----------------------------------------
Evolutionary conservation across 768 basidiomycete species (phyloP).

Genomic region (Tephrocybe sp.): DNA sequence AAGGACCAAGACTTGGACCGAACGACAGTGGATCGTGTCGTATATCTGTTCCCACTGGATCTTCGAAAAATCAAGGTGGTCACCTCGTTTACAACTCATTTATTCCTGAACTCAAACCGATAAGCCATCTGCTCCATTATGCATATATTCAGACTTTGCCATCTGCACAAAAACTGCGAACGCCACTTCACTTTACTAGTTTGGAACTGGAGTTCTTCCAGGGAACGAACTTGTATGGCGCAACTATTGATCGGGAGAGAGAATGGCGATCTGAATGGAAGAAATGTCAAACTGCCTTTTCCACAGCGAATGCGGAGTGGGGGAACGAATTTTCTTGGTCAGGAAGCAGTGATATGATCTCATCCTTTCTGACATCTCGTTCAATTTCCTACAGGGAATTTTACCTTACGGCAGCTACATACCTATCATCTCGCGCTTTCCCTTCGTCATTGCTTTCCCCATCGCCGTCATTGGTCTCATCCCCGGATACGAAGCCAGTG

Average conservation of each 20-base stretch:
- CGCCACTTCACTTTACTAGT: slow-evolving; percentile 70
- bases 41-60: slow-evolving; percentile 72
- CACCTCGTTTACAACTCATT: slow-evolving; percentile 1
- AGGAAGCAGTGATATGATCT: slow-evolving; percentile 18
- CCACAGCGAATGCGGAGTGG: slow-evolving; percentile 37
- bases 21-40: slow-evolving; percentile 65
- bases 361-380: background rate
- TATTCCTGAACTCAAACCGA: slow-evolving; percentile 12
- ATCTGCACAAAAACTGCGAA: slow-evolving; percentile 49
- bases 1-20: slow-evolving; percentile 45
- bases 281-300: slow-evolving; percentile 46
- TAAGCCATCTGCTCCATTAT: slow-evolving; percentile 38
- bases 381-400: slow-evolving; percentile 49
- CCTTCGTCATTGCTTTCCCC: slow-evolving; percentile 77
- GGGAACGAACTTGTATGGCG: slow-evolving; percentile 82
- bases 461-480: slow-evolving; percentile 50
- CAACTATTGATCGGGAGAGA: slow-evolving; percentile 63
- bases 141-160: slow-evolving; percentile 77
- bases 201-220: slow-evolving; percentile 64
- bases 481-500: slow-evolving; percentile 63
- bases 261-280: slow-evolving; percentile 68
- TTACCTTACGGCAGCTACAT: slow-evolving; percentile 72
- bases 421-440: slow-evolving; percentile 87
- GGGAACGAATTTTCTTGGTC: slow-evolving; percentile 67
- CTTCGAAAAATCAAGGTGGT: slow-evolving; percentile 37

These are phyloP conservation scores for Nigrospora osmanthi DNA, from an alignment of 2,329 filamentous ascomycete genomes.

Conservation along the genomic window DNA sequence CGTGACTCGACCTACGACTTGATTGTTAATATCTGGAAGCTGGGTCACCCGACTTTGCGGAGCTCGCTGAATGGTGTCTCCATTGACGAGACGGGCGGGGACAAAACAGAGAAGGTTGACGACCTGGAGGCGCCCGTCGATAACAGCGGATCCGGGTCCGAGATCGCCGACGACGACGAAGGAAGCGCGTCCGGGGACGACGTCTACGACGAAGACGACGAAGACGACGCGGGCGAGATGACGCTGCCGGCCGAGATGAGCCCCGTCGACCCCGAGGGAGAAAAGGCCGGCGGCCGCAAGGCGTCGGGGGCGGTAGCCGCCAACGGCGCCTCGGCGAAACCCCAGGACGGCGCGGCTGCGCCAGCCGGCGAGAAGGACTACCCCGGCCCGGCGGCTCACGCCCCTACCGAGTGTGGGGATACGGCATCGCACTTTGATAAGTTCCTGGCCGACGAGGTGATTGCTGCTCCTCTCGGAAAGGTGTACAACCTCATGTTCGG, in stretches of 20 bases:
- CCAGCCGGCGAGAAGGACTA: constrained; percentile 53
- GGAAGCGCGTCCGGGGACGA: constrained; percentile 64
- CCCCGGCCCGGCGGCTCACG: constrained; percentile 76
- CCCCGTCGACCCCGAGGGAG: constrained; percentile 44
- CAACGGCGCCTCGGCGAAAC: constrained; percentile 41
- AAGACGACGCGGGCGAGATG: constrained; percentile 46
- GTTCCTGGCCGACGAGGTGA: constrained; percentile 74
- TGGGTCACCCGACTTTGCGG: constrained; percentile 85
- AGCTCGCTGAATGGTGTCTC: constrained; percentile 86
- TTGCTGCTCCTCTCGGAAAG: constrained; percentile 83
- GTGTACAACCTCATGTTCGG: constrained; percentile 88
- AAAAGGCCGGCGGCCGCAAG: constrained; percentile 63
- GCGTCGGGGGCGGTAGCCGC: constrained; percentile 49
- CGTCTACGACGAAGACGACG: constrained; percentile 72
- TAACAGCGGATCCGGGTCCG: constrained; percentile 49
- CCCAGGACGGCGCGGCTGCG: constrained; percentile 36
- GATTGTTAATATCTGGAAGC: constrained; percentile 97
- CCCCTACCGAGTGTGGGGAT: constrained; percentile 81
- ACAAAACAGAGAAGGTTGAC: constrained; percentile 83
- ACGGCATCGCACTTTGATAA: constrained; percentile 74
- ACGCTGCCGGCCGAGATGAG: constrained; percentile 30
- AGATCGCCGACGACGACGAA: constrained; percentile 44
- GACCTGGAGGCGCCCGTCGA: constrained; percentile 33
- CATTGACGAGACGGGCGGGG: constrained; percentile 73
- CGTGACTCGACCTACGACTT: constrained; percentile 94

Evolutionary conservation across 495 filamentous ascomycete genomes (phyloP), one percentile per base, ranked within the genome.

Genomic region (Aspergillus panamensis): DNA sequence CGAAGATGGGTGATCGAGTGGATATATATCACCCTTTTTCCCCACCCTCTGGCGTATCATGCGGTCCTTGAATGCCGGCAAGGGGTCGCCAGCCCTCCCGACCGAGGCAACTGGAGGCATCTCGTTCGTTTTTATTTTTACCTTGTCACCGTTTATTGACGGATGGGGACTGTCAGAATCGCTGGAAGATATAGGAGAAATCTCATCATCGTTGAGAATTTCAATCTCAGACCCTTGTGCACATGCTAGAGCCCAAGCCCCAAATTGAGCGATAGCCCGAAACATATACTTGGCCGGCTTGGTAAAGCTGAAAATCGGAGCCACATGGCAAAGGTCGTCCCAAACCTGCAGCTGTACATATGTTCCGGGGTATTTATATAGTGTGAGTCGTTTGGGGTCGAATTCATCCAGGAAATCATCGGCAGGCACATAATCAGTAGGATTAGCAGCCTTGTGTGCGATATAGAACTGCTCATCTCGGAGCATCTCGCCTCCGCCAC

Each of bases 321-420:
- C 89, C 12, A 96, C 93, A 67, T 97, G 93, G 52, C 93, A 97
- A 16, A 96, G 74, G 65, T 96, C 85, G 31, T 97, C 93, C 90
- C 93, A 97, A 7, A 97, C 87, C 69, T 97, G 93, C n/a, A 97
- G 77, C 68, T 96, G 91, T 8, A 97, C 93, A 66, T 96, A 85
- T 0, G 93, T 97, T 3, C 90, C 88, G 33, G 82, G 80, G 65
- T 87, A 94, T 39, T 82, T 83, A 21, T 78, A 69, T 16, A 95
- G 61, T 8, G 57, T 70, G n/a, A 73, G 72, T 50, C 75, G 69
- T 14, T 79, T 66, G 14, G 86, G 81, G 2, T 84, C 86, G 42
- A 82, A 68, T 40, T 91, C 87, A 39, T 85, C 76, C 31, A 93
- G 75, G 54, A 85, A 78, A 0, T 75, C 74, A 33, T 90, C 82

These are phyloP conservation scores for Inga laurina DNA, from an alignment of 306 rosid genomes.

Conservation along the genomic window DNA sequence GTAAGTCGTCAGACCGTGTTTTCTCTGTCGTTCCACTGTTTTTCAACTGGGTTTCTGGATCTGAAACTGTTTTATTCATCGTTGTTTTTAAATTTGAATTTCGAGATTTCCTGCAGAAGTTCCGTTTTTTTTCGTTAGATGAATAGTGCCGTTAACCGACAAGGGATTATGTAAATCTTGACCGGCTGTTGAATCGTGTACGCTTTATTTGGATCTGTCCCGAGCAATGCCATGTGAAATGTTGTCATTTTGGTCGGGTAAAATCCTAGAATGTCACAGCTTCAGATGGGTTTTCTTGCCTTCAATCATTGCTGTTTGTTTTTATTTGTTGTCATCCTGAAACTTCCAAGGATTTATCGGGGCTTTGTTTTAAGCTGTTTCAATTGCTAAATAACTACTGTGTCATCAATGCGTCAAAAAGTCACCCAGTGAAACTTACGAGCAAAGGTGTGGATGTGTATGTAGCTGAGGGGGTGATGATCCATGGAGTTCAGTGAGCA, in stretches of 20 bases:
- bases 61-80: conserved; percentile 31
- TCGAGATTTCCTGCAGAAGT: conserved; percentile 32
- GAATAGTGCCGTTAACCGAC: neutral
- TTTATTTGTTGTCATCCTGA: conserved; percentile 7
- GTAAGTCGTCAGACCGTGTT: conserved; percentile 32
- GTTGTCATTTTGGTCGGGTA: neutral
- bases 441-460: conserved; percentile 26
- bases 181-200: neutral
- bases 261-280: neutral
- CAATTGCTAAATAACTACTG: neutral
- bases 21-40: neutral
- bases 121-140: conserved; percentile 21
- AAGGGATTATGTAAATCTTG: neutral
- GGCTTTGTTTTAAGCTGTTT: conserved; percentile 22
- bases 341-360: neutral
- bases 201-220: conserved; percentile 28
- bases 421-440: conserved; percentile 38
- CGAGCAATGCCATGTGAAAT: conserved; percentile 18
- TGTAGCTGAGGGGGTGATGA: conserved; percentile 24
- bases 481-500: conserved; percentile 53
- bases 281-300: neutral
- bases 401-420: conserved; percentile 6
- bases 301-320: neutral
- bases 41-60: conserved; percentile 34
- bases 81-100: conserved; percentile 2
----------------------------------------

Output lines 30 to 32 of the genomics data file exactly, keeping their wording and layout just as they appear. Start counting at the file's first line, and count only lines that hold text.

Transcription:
Conservation along the genomic window DNA sequence CGTGACTCGACCTACGACTTGATTGTTAATATCTGGAAGCTGGGTCACCCGACTTTGCGGAGCTCGCTGAATGGTGTCTCCATTGACGAGACGGGCGGGGACAAAACAGAGAAGGTTGACGACCTGGAGGCGCCCGTCGATAACAGCGGATCCGGGTCCGAGATCGCCGACGACGACGAAGGAAGCGCGTCCGGGGACGACGTCTACGACGAAGACGACGAAGACGACGCGGGCGAGATGACGCTGCCGGCCGAGATGAGCCCCGTCGACCCCGAGGGAGAAAAGGCCGGCGGCCGCAAGGCGTCGGGGGCGGTAGCCGCCAACGGCGCCTCGGCGAAACCCCAGGACGGCGCGGCTGCGCCAGCCGGCGAGAAGGACTACCCCGGCCCGGCGGCTCACGCCCCTACCGAGTGTGGGGATACGGCATCGCACTTTGATAAGTTCCTGGCCGACGAGGTGATTGCTGCTCCTCTCGGAAAGGTGTACAACCTCATGTTCGG, in stretches of 20 bases:
- CCAGCCGGCGAGAAGGACTA: constrained; percentile 53
- GGAAGCGCGTCCGGGGACGA: constrained; percentile 64